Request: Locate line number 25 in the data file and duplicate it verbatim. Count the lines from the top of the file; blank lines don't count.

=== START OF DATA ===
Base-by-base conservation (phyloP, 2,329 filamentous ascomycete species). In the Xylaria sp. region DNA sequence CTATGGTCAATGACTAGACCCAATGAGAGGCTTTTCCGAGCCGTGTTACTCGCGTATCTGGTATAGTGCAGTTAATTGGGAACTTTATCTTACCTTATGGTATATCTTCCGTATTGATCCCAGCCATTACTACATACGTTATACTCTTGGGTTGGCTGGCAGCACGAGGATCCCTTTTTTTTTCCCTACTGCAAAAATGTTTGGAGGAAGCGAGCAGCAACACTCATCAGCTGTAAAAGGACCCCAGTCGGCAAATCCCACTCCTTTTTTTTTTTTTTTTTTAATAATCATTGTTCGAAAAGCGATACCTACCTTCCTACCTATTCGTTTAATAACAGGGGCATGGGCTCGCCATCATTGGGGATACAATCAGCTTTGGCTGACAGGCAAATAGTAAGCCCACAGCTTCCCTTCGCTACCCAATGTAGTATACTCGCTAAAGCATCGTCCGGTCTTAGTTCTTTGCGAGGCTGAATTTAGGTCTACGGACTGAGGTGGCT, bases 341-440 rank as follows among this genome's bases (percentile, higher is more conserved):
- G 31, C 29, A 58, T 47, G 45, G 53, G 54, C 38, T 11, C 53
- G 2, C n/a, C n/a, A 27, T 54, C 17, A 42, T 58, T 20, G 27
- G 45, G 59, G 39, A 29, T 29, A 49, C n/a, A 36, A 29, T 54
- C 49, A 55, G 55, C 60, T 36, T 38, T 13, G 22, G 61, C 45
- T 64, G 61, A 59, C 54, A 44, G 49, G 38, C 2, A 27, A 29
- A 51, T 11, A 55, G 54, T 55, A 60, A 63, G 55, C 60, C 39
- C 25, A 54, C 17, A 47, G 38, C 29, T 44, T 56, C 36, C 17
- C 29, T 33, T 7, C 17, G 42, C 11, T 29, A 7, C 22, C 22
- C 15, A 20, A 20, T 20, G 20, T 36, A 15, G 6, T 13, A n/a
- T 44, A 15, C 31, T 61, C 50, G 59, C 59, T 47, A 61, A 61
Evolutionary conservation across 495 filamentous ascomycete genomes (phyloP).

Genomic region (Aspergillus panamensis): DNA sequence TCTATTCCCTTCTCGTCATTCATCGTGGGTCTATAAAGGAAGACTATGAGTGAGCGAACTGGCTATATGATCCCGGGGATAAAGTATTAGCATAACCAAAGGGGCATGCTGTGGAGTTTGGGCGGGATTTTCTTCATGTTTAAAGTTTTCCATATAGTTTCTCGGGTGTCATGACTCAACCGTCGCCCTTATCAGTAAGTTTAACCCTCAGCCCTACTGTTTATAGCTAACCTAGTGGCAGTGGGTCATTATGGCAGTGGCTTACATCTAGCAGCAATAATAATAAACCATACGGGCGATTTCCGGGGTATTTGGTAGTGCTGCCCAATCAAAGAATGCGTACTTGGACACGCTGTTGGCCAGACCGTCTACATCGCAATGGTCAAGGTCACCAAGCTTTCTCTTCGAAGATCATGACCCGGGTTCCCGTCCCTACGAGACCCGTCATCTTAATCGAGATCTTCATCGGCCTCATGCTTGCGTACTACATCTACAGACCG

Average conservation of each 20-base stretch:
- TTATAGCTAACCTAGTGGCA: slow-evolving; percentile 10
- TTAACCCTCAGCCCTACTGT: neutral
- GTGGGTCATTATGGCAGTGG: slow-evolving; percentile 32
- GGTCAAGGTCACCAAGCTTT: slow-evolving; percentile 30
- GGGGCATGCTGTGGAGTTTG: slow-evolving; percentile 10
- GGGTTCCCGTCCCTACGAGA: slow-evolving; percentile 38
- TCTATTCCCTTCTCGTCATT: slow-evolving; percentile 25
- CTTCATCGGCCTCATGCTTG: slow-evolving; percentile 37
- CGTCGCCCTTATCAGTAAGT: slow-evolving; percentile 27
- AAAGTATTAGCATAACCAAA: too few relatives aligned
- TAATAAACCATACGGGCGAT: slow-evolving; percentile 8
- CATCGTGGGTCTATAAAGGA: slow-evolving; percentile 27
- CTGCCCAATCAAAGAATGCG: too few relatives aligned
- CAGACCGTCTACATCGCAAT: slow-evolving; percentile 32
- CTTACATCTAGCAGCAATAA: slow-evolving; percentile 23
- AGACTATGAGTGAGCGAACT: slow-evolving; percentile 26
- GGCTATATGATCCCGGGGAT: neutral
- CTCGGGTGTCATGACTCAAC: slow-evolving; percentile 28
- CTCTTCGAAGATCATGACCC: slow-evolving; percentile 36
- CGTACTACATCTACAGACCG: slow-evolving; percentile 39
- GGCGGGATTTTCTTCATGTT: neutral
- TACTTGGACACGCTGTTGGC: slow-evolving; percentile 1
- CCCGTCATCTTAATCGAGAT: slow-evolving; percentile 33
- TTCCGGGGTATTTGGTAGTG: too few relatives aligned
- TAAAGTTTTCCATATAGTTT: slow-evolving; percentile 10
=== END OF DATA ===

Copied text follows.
- TAATAAACCATACGGGCGAT: slow-evolving; percentile 8